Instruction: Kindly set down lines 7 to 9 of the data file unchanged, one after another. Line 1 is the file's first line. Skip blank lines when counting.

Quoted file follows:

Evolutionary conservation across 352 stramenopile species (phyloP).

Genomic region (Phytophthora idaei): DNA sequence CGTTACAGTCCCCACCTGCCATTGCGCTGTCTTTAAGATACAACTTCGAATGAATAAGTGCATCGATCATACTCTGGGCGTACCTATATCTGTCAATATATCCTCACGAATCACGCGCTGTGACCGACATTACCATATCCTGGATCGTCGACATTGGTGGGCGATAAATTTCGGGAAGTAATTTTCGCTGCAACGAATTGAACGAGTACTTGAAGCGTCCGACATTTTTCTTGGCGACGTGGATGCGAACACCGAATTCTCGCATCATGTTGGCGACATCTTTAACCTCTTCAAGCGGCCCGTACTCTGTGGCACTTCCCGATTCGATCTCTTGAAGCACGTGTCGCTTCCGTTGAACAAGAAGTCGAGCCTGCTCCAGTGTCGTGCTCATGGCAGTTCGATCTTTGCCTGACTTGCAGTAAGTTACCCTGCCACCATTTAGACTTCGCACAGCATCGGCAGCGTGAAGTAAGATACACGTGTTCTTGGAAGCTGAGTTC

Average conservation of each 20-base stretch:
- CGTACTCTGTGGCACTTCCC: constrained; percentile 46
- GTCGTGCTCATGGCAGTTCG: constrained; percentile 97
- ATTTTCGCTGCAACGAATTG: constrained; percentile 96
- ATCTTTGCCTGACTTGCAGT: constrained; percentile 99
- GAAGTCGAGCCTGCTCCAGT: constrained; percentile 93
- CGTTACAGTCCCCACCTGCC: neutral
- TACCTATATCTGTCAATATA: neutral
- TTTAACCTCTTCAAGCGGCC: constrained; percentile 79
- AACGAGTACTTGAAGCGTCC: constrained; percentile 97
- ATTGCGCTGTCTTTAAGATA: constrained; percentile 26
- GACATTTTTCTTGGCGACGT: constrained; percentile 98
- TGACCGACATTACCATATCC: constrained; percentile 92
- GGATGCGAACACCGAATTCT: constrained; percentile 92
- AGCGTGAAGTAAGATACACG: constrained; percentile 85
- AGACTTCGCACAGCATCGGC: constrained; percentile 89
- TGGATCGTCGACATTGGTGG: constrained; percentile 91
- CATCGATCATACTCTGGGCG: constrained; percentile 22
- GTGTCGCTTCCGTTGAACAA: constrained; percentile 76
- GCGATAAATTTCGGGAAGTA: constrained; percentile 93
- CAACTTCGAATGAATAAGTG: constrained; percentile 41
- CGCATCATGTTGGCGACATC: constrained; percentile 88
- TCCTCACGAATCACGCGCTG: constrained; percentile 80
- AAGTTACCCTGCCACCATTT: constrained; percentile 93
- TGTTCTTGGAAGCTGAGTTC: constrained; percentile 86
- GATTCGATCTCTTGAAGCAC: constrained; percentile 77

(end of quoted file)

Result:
- ATCTTTGCCTGACTTGCAGT: constrained; percentile 99
- GAAGTCGAGCCTGCTCCAGT: constrained; percentile 93
- CGTTACAGTCCCCACCTGCC: neutral